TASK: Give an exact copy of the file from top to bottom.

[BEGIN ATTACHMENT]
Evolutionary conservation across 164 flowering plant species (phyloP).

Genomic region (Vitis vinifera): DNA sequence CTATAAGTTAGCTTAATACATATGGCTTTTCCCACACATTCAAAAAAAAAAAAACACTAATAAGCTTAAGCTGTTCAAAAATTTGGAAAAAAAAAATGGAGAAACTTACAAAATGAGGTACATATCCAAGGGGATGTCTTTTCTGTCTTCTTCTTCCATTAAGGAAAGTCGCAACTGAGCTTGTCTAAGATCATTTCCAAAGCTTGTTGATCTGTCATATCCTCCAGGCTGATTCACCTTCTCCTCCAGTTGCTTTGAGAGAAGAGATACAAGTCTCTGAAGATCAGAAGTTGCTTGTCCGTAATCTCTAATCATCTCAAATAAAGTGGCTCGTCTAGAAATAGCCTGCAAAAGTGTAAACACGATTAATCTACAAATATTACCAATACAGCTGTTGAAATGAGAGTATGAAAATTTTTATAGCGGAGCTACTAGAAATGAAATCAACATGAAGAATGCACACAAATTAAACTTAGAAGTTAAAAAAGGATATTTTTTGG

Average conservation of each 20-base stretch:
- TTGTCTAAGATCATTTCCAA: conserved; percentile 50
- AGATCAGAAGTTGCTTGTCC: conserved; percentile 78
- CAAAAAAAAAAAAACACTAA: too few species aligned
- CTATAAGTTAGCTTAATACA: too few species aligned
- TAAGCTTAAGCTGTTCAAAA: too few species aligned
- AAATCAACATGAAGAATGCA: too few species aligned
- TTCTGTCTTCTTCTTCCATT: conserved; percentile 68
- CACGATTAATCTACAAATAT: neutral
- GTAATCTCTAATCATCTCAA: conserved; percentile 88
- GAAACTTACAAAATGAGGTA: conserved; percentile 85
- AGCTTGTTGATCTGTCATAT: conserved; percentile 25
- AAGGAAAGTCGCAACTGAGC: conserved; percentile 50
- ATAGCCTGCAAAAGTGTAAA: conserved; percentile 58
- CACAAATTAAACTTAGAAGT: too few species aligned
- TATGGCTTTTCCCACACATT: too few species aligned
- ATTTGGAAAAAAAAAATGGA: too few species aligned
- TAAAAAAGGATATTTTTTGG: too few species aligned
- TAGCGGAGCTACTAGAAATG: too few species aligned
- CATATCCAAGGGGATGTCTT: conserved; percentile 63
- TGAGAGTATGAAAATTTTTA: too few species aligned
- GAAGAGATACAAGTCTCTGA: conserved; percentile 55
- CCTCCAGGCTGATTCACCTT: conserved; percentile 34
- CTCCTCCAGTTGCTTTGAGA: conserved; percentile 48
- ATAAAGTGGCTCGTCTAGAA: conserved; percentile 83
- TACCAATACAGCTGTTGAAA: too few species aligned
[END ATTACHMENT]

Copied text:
Evolutionary conservation across 164 flowering plant species (phyloP).

Genomic region (Vitis vinifera): DNA sequence CTATAAGTTAGCTTAATACATATGGCTTTTCCCACACATTCAAAAAAAAAAAAACACTAATAAGCTTAAGCTGTTCAAAAATTTGGAAAAAAAAAATGGAGAAACTTACAAAATGAGGTACATATCCAAGGGGATGTCTTTTCTGTCTTCTTCTTCCATTAAGGAAAGTCGCAACTGAGCTTGTCTAAGATCATTTCCAAAGCTTGTTGATCTGTCATATCCTCCAGGCTGATTCACCTTCTCCTCCAGTTGCTTTGAGAGAAGAGATACAAGTCTCTGAAGATCAGAAGTTGCTTGTCCGTAATCTCTAATCATCTCAAATAAAGTGGCTCGTCTAGAAATAGCCTGCAAAAGTGTAAACACGATTAATCTACAAATATTACCAATACAGCTGTTGAAATGAGAGTATGAAAATTTTTATAGCGGAGCTACTAGAAATGAAATCAACATGAAGAATGCACACAAATTAAACTTAGAAGTTAAAAAAGGATATTTTTTGG

Average conservation of each 20-base stretch:
- TTGTCTAAGATCATTTCCAA: conserved; percentile 50
- AGATCAGAAGTTGCTTGTCC: conserved; percentile 78
- CAAAAAAAAAAAAACACTAA: too few species aligned
- CTATAAGTTAGCTTAATACA: too few species aligned
- TAAGCTTAAGCTGTTCAAAA: too few species aligned
- AAATCAACATGAAGAATGCA: too few species aligned
- TTCTGTCTTCTTCTTCCATT: conserved; percentile 68
- CACGATTAATCTACAAATAT: neutral
- GTAATCTCTAATCATCTCAA: conserved; percentile 88
- GAAACTTACAAAATGAGGTA: conserved; percentile 85
- AGCTTGTTGATCTGTCATAT: conserved; percentile 25
- AAGGAAAGTCGCAACTGAGC: conserved; percentile 50
- ATAGCCTGCAAAAGTGTAAA: conserved; percentile 58
- CACAAATTAAACTTAGAAGT: too few species aligned
- TATGGCTTTTCCCACACATT: too few species aligned
- ATTTGGAAAAAAAAAATGGA: too few species aligned
- TAAAAAAGGATATTTTTTGG: too few species aligned
- TAGCGGAGCTACTAGAAATG: too few species aligned
- CATATCCAAGGGGATGTCTT: conserved; percentile 63
- TGAGAGTATGAAAATTTTTA: too few species aligned
- GAAGAGATACAAGTCTCTGA: conserved; percentile 55
- CCTCCAGGCTGATTCACCTT: conserved; percentile 34
- CTCCTCCAGTTGCTTTGAGA: conserved; percentile 48
- ATAAAGTGGCTCGTCTAGAA: conserved; percentile 83
- TACCAATACAGCTGTTGAAA: too few species aligned